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Wednesday, March 12, 2014

Mrs. R. learns more about her husband's past

...that Hugh Reid, as a young lieutenant, was a privateer ... though the Dutch would have called him a pirate

[July 1800, at anchor at Galilo] It very much surprised the mates to find our captain so well known at this apparently wild place. 

But nothing will remain to excite wonder, when it is known that he assisted in reinstating the Sultan, just mentioned, as Chief of Tidore, an eminence which was his by birthright; but he had formerly been displaced by the Dutch, and a price put upon his head, in consequence of his having supplied an English ship with provisions, &c. To revert to the origin of that transaction: in 1776 [1796], our captain received a lieutenant’s commission, signed by Sir John Shore, and the other members of council at Calcutta, to act against the Dutch. The establishment he then belonged to fitted out several armed vessels, as well for trade as war; and the officers directing this force acted amongst these islands and people near two years, assisted by a number of war-proas well armed: they drove the Dutch from Tidore, and attacked Ternate three successive times, where a number of men were killed and wounded on both sides.

The Dutch at this time were almost starved out, and otherwise to harassed, that had any of our king’s ships been present, these lords of the eastern seas would most gladly have delivered up the island; but they thought, and justly too, that the influence of the private ships were not sufficient to keep the hostile Malays in check. Some of the Dutch governors in these settlements exercise great cruelty and tyranny over these people, particularly if the natives be detected in trafficking with the English, the Batavian authorities having the power of life and death vested in themselves without any appeal. But, thank God, this abuse of sovereignty cannot be erected in any of our settlements with impunity.

Twan-Allie [Tuan Hadjee] stated that the Sultan was very happy now at Tidore, and had not for some time been attacked from Ternate, the Dutch having no disposable force; but as he was upwards of seventy years of age, it was thought that his youngest brother, Rajah Mooda, from the island of Ceram, would be called to the government of Tidore.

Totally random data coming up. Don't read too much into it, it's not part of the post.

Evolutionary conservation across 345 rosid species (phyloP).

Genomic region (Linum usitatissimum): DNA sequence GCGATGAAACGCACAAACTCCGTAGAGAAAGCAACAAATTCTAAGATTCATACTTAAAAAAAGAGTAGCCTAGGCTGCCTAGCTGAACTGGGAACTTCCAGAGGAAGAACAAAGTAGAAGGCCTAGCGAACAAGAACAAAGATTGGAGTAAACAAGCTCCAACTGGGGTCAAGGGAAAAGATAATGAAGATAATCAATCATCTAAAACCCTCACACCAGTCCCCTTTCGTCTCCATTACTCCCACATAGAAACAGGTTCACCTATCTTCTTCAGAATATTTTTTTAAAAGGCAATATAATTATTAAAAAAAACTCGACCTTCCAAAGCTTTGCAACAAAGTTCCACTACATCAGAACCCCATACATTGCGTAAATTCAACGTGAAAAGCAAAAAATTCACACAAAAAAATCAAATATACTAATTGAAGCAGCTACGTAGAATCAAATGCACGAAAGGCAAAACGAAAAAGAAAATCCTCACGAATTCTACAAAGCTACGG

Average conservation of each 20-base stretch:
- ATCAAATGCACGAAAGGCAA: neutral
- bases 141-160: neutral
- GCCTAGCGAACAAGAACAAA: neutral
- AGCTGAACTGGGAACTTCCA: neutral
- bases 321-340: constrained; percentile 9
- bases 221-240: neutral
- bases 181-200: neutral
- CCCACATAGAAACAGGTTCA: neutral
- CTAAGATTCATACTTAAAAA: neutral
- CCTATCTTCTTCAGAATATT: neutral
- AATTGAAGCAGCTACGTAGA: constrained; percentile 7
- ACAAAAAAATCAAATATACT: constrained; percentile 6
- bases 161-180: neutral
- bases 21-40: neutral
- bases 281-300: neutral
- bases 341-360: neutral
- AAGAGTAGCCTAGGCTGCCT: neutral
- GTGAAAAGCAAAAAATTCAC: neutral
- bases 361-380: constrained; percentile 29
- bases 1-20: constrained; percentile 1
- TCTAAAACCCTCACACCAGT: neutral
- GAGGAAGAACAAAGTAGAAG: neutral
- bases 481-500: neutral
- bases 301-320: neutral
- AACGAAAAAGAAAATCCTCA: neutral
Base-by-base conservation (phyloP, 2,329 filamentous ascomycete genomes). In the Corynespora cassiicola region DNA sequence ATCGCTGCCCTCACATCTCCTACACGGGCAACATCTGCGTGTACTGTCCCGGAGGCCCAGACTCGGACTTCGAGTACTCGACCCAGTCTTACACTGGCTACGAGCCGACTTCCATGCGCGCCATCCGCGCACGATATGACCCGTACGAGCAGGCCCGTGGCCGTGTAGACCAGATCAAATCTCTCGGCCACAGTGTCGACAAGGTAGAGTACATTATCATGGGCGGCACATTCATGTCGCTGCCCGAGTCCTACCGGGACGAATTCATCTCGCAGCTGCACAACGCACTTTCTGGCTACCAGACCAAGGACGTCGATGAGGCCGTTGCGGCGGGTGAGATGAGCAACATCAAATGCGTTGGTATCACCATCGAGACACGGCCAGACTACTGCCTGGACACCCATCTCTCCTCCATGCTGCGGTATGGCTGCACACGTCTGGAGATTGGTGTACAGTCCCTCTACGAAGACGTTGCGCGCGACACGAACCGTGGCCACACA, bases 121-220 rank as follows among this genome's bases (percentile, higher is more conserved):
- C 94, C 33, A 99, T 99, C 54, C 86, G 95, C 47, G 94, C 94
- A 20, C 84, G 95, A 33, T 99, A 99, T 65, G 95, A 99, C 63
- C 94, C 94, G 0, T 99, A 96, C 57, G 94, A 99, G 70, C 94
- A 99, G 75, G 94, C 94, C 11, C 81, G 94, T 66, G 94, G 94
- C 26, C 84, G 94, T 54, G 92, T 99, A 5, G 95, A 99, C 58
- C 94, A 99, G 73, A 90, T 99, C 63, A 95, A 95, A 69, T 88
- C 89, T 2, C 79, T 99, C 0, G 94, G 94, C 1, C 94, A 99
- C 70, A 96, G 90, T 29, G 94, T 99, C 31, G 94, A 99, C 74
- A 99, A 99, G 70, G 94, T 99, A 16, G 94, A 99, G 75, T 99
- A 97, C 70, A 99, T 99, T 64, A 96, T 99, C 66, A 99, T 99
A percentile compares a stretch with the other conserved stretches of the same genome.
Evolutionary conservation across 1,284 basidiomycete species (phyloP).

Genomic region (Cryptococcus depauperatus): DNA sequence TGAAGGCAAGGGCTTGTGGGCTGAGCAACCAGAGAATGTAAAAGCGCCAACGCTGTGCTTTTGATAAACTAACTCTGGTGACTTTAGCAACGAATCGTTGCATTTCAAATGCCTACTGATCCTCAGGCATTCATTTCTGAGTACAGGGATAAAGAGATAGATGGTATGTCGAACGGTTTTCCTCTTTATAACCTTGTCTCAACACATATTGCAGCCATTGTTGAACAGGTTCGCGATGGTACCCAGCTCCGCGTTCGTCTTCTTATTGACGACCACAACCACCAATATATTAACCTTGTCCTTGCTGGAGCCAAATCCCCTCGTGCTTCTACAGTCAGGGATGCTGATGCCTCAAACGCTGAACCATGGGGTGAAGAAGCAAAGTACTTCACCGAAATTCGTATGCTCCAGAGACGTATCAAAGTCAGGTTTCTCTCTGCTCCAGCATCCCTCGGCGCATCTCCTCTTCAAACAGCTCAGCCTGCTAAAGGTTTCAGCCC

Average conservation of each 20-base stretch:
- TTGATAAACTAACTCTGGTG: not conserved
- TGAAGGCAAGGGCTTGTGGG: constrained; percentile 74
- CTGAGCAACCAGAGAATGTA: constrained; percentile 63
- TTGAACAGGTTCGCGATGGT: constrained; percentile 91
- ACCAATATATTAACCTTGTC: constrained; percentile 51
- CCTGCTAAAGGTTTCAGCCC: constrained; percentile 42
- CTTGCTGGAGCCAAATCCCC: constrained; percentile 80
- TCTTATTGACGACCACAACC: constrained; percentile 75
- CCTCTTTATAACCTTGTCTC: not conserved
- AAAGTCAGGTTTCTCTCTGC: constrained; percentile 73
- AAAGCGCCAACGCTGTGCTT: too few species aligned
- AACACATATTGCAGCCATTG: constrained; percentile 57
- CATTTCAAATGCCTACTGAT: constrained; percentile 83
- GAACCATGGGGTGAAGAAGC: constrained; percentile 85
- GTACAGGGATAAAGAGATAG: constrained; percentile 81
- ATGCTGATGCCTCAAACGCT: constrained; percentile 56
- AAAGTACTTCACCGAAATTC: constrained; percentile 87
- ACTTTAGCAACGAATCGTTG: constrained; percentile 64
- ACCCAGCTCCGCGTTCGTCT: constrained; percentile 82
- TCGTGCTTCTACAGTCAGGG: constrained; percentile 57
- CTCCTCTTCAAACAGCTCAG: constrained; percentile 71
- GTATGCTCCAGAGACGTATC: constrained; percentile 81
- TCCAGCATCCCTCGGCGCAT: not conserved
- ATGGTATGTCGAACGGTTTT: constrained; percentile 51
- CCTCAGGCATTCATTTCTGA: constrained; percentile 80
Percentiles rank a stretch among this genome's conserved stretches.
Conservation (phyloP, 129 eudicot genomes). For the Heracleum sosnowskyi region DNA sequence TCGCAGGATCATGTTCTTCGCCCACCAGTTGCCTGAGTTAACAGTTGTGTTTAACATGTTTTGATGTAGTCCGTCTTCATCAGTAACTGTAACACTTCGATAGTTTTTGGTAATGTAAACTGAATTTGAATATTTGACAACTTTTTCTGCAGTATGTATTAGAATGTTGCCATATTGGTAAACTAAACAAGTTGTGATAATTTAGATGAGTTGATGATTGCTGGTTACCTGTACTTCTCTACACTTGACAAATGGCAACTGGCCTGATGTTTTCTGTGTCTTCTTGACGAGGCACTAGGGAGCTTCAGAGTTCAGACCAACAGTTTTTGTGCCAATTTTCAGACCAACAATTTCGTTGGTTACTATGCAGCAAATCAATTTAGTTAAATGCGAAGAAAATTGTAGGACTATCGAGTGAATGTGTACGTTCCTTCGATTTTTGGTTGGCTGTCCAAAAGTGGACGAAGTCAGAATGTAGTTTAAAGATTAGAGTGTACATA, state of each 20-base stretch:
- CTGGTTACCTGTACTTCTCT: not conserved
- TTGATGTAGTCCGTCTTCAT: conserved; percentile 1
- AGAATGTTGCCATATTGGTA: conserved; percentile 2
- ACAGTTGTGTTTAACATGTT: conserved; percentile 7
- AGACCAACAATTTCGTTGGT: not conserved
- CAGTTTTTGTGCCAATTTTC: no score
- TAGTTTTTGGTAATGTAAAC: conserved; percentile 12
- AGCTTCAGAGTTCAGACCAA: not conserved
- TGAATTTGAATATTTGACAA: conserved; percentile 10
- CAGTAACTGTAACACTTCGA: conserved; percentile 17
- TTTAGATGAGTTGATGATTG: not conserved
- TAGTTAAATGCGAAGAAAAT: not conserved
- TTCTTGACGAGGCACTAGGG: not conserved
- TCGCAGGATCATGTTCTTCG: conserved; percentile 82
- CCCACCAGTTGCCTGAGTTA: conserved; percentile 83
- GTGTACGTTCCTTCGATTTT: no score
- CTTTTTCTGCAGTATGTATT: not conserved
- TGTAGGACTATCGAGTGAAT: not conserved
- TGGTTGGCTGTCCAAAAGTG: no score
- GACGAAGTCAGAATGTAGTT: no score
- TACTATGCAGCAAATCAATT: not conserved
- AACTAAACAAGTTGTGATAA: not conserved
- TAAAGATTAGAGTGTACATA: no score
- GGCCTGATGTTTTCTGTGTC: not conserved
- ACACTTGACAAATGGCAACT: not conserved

Our friend, Twan-Allie, continued on board all the time we remained here; notwithstanding his apparent strictness in keeping the institutes of the koran, he partook of our wine, and the common fare of the table, ham and pork excepted. He was too high a personage to trade, but made presents in hopes of a double return. This is the custom with the Sultan and all his chief men in these parts. However, I must not say too much on this score, as I came off pretty well.

He admired a topaz broach which I had; this was presented to him; in return he gave me three beautiful birds of paradise, two cockatoos, and two handsome luries [lories]; he was pleased with the exchange, and so was I. We also received from this person about two ounces of seed pearls, and some fine tortoise-shell, in the rough state; for all which he got more than an equivalent. The Malays had also plenty of the edible bird’s-nests, which are so much in demand amongst the Chinese, for making a luxurious soup: but as all our little merchandize was exhausted, we could purchase no more of their commodities.

The ship’s rudder being now put to rights, preparations were made for our departure. The ship at this place was filled with parrots, cockatoos, and luries, belonging to the seamen and lascars; many of them equal in beauty to our Botany Bay birds, but not so hardy.

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